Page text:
Build your vocabulary with Merriam-Webster's Word of the Day! Each day a Merriam-Webster editor offers insight into a fascinating new word -- explaining its meaning, current use, and little-known details about its origin.
March 5th, 2015
Episode 126 of 797 episodes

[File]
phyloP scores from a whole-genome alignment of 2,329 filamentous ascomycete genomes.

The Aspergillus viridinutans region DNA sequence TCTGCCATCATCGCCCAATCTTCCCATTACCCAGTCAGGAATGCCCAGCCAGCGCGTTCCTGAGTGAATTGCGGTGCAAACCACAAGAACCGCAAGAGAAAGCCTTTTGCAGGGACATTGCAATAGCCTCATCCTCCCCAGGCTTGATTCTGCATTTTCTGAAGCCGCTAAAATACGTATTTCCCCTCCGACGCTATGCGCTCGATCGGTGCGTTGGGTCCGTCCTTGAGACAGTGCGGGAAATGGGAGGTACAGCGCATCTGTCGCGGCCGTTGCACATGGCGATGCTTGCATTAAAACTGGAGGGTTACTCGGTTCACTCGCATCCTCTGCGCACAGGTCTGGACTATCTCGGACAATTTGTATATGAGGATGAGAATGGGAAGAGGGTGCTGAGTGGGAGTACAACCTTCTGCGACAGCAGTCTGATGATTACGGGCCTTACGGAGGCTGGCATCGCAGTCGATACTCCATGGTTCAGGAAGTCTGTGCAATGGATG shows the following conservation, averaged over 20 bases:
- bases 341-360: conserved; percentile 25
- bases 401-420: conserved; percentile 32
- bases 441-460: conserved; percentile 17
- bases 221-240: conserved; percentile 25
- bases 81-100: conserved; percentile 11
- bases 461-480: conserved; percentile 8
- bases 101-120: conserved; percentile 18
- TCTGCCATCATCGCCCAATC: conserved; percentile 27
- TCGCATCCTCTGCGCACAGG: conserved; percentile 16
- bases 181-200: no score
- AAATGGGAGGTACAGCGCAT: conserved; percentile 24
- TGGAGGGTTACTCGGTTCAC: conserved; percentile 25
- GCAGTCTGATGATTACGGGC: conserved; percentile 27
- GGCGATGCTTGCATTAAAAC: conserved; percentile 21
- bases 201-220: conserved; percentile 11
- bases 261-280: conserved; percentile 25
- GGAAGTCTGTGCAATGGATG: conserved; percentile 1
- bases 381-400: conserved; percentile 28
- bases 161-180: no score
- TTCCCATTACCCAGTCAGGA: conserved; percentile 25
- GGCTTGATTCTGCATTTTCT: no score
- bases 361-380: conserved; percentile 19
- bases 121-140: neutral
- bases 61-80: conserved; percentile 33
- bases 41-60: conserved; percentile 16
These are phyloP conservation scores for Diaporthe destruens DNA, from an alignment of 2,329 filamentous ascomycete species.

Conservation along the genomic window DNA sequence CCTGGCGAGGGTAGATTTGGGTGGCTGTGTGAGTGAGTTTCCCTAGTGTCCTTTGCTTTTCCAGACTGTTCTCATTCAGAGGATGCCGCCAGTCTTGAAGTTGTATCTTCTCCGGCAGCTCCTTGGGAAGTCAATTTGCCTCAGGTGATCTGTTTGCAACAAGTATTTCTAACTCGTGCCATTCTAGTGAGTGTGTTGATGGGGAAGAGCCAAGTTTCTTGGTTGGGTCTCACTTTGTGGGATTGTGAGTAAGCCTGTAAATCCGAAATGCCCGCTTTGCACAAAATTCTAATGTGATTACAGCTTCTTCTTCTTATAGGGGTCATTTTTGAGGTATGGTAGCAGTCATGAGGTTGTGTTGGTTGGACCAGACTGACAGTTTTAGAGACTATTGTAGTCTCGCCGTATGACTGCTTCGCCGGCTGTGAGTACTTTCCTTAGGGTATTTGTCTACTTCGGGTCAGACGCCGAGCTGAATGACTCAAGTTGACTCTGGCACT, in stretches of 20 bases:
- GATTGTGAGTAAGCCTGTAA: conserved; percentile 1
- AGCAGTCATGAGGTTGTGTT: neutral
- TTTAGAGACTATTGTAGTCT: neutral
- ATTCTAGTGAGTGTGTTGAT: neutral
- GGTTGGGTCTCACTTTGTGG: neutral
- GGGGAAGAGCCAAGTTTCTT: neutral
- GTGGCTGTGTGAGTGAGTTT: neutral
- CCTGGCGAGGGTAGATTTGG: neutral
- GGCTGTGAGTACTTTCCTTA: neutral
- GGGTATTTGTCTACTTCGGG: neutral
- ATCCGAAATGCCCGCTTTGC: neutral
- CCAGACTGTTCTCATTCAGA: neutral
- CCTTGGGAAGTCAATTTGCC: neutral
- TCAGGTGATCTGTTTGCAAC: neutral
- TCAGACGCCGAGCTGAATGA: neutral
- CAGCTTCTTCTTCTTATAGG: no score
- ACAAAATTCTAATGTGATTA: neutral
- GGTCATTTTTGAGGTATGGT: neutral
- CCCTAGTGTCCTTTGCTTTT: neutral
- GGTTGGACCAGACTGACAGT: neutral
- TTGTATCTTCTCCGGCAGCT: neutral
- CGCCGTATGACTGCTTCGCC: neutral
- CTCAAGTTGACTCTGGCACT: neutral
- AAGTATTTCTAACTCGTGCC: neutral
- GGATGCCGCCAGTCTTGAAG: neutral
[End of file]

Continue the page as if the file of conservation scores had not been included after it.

Merriam-Webster's Word of the Day for March 05, 2015 is: ilk \ILK\ noun : sort, kind Examples: The hole beneath the stairs of the cabin's porch allows in squirrels, woodchucks, and other creatures of that ilk. "In many parts of the world, anyone who will ever buy a smartphone probably has done so, and now we're on to the steady business of buying a new one only when we break, lose, or need to replace our old phones. When analysts discuss growth predictions for cell phones and their ilk, they signal nothing but caution." Lindsey Turrentine, CNET, February 6, 2015 Did you know? The Old English pronoun ilca is the predecessor of the modern noun ilk, but by way of a pronoun ilk that does not exist in most dialects of modern English. That ilk is synonymous with same, and persists in Scots where it's used in the phrase "of that ilk," meaning "of the same place, territorial designation, or name." It is used chiefly in reference to the names of land-owning families and their eponymous estates, as in "the Guthries of that ilk," which means "the Guthries of Guthrie." Centuries ago a misunderstanding arose concerning the Scots phrase: it was interpreted as meaning "of that kind or sort," a usage that found its way into modern English. Ilk has been established in English with its current meaning and part of speech since the late 18th century.